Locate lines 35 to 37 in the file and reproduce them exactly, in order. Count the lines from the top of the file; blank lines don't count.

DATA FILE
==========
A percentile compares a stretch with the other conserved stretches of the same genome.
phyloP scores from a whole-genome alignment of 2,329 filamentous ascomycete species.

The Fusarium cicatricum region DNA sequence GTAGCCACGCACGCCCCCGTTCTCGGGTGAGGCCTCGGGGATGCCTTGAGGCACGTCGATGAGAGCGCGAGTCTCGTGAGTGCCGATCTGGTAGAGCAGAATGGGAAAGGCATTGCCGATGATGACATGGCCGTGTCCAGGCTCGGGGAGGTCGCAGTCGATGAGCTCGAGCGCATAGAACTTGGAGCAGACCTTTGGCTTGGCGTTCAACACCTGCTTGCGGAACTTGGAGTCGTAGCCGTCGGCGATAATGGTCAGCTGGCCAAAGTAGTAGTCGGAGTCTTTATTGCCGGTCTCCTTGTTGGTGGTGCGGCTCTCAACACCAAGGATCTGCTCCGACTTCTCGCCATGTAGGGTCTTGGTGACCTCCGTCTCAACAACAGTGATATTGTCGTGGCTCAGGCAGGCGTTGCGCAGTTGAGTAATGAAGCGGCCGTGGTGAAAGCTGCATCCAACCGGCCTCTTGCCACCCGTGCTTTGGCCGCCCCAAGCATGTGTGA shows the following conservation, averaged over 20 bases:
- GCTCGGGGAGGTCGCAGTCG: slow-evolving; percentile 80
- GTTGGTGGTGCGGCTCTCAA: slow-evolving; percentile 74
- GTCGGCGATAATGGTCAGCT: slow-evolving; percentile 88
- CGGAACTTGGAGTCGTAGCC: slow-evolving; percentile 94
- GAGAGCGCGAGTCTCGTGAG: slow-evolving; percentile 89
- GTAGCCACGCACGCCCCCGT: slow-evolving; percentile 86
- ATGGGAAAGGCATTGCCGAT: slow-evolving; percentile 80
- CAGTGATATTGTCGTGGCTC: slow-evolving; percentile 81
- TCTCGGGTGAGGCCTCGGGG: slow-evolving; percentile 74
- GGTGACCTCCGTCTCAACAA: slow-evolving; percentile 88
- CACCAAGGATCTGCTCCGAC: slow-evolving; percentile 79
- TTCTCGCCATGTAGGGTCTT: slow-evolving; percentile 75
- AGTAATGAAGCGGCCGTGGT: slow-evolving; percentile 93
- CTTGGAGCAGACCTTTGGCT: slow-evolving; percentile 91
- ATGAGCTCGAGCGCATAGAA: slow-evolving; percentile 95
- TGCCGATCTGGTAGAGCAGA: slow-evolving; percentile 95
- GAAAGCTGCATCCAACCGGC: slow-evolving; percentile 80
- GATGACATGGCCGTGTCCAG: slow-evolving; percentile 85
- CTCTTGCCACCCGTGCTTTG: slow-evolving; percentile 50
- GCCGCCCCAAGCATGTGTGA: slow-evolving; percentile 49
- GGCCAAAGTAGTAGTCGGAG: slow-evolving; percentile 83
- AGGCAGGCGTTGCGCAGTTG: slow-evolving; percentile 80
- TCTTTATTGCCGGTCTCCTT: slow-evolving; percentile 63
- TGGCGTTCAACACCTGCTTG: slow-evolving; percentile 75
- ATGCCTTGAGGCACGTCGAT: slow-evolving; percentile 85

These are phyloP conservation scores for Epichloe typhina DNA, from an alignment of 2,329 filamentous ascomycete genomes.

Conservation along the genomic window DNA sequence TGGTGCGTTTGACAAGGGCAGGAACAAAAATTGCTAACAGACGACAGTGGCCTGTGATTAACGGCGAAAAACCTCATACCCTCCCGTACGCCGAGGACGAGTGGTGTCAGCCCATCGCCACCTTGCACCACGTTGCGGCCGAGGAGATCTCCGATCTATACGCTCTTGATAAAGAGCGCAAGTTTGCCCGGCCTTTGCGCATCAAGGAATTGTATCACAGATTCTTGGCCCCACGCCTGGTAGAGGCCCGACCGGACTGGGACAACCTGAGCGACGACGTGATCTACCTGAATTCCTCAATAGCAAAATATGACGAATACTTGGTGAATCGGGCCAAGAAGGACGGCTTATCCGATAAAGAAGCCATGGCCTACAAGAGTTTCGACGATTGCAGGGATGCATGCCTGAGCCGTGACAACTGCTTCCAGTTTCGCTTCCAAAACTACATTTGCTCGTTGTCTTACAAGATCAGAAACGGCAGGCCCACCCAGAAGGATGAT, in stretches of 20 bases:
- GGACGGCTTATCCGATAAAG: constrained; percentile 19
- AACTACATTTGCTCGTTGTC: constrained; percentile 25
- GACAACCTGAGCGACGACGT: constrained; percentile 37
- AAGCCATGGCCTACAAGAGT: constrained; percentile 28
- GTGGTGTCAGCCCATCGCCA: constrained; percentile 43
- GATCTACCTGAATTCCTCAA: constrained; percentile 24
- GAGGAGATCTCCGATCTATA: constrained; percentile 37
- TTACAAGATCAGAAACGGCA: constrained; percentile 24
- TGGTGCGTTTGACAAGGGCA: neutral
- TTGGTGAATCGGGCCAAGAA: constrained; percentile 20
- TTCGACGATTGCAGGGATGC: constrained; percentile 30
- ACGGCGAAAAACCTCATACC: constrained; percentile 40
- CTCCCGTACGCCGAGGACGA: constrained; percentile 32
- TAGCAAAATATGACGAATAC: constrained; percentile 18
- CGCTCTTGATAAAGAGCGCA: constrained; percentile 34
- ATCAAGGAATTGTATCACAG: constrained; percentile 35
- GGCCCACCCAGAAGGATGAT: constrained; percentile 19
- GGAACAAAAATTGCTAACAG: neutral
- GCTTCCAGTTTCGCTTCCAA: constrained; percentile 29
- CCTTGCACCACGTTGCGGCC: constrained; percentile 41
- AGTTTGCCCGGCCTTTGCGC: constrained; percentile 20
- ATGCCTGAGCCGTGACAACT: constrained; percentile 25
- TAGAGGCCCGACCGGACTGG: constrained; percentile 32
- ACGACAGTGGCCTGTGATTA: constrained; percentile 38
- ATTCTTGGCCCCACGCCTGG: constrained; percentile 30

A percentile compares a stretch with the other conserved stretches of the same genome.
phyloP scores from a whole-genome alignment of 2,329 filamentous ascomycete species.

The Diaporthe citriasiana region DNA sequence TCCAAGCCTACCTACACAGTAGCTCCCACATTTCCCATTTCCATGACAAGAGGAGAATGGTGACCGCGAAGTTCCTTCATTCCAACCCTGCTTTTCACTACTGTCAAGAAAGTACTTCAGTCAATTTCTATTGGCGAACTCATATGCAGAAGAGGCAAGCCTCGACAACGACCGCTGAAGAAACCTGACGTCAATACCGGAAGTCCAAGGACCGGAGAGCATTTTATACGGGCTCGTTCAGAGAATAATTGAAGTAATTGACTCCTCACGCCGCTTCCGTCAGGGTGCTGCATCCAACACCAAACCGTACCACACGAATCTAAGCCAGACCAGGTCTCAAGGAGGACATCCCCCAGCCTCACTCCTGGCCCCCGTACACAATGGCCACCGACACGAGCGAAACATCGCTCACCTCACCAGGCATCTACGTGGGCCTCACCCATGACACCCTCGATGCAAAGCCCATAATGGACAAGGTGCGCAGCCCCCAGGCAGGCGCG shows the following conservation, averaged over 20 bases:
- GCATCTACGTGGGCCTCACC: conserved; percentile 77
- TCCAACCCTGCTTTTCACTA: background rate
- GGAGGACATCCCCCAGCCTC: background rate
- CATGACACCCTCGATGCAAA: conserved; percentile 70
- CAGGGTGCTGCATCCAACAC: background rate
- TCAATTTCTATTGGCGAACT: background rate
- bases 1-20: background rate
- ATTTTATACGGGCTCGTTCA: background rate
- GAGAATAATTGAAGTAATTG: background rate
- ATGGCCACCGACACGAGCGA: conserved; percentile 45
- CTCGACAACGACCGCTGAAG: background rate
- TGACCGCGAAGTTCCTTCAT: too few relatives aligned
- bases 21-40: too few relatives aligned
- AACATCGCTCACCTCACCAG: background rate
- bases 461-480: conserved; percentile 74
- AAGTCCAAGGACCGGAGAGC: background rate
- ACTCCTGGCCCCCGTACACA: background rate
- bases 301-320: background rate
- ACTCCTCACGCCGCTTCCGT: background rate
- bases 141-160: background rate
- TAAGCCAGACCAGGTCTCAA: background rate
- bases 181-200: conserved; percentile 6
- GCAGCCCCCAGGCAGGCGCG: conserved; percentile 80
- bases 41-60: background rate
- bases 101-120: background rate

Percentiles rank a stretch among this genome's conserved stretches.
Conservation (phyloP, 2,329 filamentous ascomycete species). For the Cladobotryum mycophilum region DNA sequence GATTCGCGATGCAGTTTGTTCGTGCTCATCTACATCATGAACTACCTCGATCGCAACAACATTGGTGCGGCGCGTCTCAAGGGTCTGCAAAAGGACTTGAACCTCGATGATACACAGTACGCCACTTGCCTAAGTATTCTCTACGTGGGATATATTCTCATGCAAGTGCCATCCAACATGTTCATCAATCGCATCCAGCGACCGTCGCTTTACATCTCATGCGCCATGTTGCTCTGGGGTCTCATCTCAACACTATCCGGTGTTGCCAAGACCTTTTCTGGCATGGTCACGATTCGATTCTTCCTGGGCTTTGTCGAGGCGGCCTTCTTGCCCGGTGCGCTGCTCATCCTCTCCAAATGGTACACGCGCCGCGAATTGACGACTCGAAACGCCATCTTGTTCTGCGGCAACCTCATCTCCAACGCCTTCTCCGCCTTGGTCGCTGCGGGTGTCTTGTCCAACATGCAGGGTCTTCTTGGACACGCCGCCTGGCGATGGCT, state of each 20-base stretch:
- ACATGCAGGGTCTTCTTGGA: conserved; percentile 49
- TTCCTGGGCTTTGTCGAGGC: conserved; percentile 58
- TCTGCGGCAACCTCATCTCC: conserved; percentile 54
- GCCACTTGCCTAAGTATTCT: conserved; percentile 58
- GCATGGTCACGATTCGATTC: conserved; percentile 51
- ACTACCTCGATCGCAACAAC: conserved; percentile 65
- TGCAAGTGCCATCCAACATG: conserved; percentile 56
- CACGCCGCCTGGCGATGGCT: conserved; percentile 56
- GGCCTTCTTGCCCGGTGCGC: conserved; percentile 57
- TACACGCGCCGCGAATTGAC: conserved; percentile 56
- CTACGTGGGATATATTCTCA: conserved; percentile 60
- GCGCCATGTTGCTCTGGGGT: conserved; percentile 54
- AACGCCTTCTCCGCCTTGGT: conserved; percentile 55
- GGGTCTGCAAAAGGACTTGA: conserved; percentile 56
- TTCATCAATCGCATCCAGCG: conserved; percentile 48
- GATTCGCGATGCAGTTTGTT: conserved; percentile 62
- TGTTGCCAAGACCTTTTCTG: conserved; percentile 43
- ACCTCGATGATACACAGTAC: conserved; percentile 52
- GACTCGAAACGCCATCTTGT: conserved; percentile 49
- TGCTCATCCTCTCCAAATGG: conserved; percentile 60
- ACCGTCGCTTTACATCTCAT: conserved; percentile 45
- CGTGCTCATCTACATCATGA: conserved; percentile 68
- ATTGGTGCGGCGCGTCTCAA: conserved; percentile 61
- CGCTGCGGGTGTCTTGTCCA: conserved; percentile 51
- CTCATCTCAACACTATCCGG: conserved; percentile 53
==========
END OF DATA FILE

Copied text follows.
- GTGGTGTCAGCCCATCGCCA: constrained; percentile 43
- GATCTACCTGAATTCCTCAA: constrained; percentile 24
- GAGGAGATCTCCGATCTATA: constrained; percentile 37